reviews and resolutions

Karen reviews Death in Oslo by Anne Holt at that magnificent site, Euro Crime. It sounds good, in spite of a somewhat annoying lead character and one plot-driven bit of mind-lapse. “My enjoyment of this series increases with every book and I hope the fourth book, now out in Norwegian, will reach us in English soon” Karen writes. “Also the intriguing character of Hanne Wilhelmsen has a fairly large role in this book and it would be lovely if the other books featuring her were to be translated into English at some point.” I’ll second that. She sounds much more interesting than another (yawn) profiler.

Bernadette points out an article in the mainstream press on 2009’s “bumper crop of crime fiction.” The author has good taste and highlights both Jo Nesbo’s The Redeemer and Larsson’s The Girl Who Played With Fire. However his taste, sadly, is not matched by a grasp of geography. Back to the fourth grade for you.

Melanie whose blog is titled “It’s a Mystery … What I Should Read Next” knows one book she’s going to read as soon as possible: The Girl Who Kicked the Hornets’ Nest. She may be standing in line a la Harry Potter the day of the release in the US. Maybe she’ll have company outside the bookstore.

The Independent takes a look at the television versions of the Wallander books and their appeal – as well as the differences between the Swedish and BBC productions.

BBC4’s decision to broadcast several episodes of the hit Swedish Wallander series has given British audiences the chance to compare and contrast Wallanders. How does the original, local, Swedish series stand up to the award-winning detective dramas starring Kenneth Branagh?

“They are quite different,” the series’ Swedish producer Ole Sondberg says. “Where they’re really different is that Branagh really focused on the dark side of the character, whereas if you see the Swedish series, we are trying to achieve more humour, more lightness, We were very afraid that the character would be too dark.”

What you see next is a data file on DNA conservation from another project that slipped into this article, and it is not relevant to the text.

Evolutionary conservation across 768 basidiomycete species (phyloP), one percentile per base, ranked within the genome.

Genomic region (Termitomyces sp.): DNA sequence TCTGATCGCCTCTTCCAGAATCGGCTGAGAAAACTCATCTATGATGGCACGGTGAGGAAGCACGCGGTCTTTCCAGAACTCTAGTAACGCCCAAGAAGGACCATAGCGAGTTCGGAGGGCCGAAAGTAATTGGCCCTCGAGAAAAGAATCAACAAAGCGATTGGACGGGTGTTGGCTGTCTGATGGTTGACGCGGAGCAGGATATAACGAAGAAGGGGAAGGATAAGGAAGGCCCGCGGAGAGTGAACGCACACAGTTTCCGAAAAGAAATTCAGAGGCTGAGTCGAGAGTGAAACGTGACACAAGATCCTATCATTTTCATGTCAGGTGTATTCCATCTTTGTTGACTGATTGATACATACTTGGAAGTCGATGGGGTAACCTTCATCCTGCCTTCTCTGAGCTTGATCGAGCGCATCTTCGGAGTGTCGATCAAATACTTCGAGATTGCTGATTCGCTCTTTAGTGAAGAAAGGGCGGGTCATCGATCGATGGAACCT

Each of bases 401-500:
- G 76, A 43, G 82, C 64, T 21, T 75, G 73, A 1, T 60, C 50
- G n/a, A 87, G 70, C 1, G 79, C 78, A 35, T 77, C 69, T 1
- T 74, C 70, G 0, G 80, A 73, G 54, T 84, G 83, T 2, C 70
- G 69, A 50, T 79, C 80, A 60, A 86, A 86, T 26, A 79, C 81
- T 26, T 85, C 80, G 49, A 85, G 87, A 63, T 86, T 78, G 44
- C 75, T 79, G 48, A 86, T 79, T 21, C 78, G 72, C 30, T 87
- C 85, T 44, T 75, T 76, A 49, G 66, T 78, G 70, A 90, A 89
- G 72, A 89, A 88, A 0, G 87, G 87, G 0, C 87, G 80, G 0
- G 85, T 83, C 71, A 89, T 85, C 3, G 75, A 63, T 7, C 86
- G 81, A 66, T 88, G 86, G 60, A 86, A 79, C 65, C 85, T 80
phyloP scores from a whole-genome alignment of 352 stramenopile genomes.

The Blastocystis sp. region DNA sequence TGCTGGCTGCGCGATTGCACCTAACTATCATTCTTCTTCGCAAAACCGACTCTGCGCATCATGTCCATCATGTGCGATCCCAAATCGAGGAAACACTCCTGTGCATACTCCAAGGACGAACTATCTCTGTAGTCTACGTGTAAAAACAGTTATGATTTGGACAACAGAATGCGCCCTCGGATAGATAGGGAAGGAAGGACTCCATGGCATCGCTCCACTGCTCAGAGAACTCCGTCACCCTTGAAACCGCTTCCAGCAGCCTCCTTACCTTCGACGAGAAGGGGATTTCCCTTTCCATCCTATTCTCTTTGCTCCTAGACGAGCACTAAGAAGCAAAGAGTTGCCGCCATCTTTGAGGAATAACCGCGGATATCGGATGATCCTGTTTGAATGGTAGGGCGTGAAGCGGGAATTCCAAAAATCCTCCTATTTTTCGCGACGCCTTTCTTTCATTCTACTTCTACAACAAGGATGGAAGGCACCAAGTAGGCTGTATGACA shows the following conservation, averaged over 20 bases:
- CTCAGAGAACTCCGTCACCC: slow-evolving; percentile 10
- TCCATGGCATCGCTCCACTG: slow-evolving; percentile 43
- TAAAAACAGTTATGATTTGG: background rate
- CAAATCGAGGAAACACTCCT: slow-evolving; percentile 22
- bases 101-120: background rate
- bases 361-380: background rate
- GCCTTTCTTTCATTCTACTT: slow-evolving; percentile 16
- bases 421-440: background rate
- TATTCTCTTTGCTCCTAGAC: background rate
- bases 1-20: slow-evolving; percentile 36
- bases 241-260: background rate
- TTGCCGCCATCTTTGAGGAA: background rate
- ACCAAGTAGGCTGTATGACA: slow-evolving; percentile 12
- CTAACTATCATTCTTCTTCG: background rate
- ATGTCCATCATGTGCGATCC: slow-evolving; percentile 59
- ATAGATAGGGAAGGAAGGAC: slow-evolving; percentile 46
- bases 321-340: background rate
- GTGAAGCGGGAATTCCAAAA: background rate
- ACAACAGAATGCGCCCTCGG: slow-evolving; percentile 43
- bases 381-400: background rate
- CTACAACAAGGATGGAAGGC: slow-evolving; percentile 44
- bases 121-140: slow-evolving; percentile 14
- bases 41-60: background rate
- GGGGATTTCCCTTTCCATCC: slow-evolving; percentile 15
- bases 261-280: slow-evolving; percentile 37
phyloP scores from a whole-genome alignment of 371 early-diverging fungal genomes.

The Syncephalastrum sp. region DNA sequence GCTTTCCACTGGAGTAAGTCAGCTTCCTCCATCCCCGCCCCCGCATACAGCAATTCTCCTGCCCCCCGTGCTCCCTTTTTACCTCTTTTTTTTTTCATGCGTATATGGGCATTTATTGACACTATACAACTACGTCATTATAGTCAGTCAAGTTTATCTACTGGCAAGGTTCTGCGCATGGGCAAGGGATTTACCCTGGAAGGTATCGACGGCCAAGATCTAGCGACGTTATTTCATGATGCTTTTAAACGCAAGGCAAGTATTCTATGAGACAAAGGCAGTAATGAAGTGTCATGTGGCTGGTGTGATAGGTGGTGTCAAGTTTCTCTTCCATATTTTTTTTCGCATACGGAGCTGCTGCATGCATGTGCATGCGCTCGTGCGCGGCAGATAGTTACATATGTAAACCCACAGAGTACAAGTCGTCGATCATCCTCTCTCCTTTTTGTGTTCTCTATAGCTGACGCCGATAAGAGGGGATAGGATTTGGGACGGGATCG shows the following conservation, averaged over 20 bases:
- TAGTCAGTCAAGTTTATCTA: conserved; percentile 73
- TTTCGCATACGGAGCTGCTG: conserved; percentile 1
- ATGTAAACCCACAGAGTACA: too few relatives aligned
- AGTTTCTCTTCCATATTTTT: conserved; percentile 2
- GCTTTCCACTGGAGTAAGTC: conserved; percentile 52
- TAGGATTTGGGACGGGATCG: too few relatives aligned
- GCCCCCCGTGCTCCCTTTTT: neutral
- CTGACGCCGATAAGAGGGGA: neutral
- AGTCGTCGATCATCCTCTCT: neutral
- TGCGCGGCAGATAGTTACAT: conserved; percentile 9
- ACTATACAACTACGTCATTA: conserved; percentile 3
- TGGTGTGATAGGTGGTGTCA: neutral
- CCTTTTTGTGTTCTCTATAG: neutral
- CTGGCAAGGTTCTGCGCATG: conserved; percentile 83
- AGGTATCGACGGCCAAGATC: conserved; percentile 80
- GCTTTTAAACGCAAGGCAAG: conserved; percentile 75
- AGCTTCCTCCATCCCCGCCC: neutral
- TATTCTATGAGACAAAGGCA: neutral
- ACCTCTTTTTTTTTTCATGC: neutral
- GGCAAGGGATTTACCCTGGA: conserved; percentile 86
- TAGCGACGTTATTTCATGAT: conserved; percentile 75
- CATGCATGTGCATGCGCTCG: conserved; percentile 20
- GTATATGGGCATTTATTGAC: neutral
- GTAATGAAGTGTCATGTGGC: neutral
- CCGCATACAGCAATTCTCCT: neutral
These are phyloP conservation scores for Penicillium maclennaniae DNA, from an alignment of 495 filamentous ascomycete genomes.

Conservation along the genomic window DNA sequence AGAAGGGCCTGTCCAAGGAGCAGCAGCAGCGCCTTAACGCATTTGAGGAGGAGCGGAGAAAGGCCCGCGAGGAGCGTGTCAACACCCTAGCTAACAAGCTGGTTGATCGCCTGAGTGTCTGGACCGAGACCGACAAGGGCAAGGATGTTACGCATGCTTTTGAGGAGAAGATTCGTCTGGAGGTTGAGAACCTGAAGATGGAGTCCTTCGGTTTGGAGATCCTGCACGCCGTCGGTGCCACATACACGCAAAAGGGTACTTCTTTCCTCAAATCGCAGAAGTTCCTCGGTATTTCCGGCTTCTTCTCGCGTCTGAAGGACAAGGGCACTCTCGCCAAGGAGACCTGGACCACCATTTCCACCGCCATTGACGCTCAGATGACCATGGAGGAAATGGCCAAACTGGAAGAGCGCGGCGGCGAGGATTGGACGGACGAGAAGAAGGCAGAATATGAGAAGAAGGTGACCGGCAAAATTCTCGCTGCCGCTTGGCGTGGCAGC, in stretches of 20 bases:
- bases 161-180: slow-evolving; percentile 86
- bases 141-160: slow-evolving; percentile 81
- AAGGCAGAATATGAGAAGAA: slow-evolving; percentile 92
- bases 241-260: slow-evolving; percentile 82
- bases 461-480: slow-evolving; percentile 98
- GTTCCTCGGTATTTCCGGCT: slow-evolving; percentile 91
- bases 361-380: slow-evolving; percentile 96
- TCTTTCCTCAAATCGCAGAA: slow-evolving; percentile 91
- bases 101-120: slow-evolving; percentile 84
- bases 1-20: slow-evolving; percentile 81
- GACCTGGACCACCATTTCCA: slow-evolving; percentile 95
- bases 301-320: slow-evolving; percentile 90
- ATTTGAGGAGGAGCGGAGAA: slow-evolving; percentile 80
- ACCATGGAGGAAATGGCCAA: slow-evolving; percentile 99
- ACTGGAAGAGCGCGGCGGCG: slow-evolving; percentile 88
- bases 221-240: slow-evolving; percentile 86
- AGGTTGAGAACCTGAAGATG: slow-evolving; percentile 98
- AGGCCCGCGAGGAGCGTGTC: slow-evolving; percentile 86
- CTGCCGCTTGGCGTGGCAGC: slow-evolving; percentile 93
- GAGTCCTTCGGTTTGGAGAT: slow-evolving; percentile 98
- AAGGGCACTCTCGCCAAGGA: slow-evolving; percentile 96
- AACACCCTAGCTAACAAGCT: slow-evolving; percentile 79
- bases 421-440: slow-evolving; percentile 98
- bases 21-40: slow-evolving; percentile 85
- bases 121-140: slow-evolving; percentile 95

So the Swedes are not so gloomy after all! Yet in spite of different approaches, theses popular crime stories transcend borders.

Audiences in Sweden, Britain and elsewhere, respond to Wallander because he does seem such a vulnerable and grounded figure. He is a middle-aged man whose life is always at risk of falling apart. The detective is estranged from his wife and has a tempestuous relationship with both his daughter and his elderly father.

In the wake of the success of the Wallander TV dramas and of the Stieg Larsson film adaptation, The Girl With The Dragon Tattoo (made by the same production company), there has been much speculation about why the world is currently so obsessed with Scandinavian crime fiction. Is it the light? Is it the long winters, or the tendency toward introspection? Is it the interior design?

The irony, as far as Ole Sondberg is concerned, is that, in the Swedish Wallander, there has been a self-conscious attempt to introduce more humour and to escape from the stereotype of gloomy Swedes. He suggests that the two series work best in very different markets. For example, the US has no interest in the Swedish Wallander whereas the much darker Branagh version has done extremely well with American audiences.